According to S&P Global Ratings, global reinsurers will be significantly exposed to the damage caused by Hurricane Ian in Florida, which could reach $40 billion. Despite this, analysts expect losses to remain within annual catastrophe budgets.
Hurricane Ian made landfall in the Fort Myers metro area of southwest Florida on September 28th as a Category 4 storm with wind speeds of up to 155 mph–nearly a Category 5 storm.
The track of the storm through the state appears similar to that of Hurricane Charley, analysts noted, which made landfall at Punta Gorda in August 2004 and caused around $7 billion of insured losses at the time.
As Ian’s footprint is much larger and the progress of the storm is much slower, wind damage will be more widespread and water damage from rainfall and storm surge more severe. Estimates of storm surge were up to 12-18 feet, compared with estimates of 6-8 feet for Hurricane Charley.
Early pre-landfall estimates of insured losses from Hurricane Ian ranged from $15 billion to $40 billion. S&P Global Ratings’ current expectation is that the insured losses will be closer to the high end of this range.
Wind damage, storm surge, and water damage from heavy rainfall will cause major losses for residential and commercial property insurers and, to a lesser extent, for auto insurers. According to the agency, insurers are well positioned to absorb these losses.
Catastrophe risk modelling company, Karen Clark & Company, expects Ian’s impact in the US will drive a privately insured loss of around $63 billion, with the majority of that coming from Florida.
S&P Global Ratings data and loss estimates used in their report ‘Insured Losses From Hurricane Ian Will Likely Be Substantial But Manageable‘ are also only for Florida.
The report highlighted that the state’s insurance market has a unique characteristic, where much of the residential property exposure is written by smaller local insurers who are heavily reliant on reinsurance.
Historically, the top 21 global reinsurers have had an average market share of global insured catastrophe losses of about 20%, S&P Global Ratings analysts explained. Florida’s market uniqueness makes it likely that the share of insured losses from Ian assumed by reinsurers and alternative capital will be above this average.
Additionally, Florida is considered a peak zone for property catastrophe risk, and reinsurers have used alternative capital to manage their exposure. Therefore, the agency believes that alternative capital will assume some of these losses.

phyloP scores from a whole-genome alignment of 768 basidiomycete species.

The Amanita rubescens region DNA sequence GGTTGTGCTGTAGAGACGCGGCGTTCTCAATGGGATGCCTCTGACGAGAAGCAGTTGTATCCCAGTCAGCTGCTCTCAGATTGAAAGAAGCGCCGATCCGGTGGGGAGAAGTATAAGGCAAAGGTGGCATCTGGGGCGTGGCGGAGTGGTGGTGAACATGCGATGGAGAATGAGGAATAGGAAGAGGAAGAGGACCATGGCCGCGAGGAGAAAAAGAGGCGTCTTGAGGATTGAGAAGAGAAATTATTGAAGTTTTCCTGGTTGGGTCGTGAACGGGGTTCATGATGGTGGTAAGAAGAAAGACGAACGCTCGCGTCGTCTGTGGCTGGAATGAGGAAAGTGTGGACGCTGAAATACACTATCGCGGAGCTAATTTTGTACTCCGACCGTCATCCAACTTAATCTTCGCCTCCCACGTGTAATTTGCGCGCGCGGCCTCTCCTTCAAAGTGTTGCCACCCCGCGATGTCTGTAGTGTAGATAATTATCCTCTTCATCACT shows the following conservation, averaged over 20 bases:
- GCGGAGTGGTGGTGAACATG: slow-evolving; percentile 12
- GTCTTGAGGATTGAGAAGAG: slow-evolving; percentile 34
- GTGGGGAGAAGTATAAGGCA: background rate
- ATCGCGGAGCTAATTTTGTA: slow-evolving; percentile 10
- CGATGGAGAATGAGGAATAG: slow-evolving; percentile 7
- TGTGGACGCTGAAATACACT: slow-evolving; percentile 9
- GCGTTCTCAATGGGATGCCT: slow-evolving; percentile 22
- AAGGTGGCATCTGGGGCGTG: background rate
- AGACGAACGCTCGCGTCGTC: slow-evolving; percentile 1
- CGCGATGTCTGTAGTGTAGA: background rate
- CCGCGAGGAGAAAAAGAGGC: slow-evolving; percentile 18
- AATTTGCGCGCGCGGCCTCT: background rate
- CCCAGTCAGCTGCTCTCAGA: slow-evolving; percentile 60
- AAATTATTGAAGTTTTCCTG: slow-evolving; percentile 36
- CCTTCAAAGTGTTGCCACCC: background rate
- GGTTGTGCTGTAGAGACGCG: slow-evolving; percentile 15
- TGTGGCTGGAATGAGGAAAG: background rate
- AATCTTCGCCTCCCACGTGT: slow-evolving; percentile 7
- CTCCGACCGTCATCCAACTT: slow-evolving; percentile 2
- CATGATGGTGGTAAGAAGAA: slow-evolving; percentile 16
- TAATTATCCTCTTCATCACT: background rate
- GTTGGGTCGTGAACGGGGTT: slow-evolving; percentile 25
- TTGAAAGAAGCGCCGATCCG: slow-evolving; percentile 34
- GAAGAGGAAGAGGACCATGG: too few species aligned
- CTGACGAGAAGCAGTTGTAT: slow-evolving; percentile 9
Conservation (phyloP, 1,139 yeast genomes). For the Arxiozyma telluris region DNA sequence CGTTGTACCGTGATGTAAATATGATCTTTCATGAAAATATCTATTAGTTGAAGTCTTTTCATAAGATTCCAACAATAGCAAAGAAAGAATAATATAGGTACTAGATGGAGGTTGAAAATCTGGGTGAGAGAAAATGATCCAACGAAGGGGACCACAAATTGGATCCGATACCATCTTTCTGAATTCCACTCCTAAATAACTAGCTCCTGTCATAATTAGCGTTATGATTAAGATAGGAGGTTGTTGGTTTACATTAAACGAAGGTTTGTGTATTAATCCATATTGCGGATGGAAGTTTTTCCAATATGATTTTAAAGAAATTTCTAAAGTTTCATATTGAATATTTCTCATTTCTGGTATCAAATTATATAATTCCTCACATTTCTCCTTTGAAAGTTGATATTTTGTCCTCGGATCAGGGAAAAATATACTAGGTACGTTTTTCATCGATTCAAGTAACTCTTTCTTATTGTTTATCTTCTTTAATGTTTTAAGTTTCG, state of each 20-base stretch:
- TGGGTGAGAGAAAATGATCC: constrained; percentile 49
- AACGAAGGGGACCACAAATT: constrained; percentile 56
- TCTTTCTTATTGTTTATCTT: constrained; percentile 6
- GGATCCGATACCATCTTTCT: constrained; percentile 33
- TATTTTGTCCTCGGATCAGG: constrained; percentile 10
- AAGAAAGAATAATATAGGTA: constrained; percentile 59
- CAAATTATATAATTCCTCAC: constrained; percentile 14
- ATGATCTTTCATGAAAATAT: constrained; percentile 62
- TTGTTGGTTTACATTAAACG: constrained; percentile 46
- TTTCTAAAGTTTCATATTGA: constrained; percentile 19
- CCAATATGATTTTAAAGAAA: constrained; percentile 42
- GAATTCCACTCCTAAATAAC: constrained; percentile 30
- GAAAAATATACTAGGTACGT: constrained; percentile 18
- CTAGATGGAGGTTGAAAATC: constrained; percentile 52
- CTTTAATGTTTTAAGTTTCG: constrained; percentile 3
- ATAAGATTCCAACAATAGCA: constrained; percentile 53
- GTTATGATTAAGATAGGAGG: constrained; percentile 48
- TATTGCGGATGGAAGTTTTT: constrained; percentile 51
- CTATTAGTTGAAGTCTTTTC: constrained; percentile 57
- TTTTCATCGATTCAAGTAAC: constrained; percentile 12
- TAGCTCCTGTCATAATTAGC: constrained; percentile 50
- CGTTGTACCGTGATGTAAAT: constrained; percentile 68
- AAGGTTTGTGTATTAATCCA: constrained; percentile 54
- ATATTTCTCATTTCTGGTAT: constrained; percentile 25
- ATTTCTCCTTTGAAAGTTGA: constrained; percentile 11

S&P Global Ratings said: “At this stage, we believe the impact from Hurricane Ian, coupled with reported catastrophe losses in the first six months of 2022, could still be within reinsurers’ catastrophe budgets.
“Even if the hurricane creates insured losses close to $40 billion, the sector would be broadly within its annual catastrophe budget. The combined earnings ($22.5 billion) and catastrophe budget ($15.5 billion) create a buffer of $38 billion before catastrophe losses would hit the sector’s capital.”
However, the catastrophe budget buffers are likely to be fully utilised or exceeded by the end of the year, analysts pointed out.
They added: “The global reinsurance industry has a poor track record when it comes to earning its cost of capital (defined as the weighted average cost of capital). Reinsurers have failed to surpass this hurdle in the past five years (2017-2021) except 2019, and 2022 looks set to continue this trend. As a result, our view of the global reinsurance sector remains negative.”
Additionally, S&P Global Ratings expects Ian’s losses for the US. P/C and global reinsurance sectors will accelerate the firming of property rates in 2023.
The agency concluded: “We will closely monitor the loss impact, and we could take rating actions if our base-case capital and earnings assumptions are not met. But at this stage, we expect Hurricane Ian to be largely contained within annual natural catastrophe budgets.”
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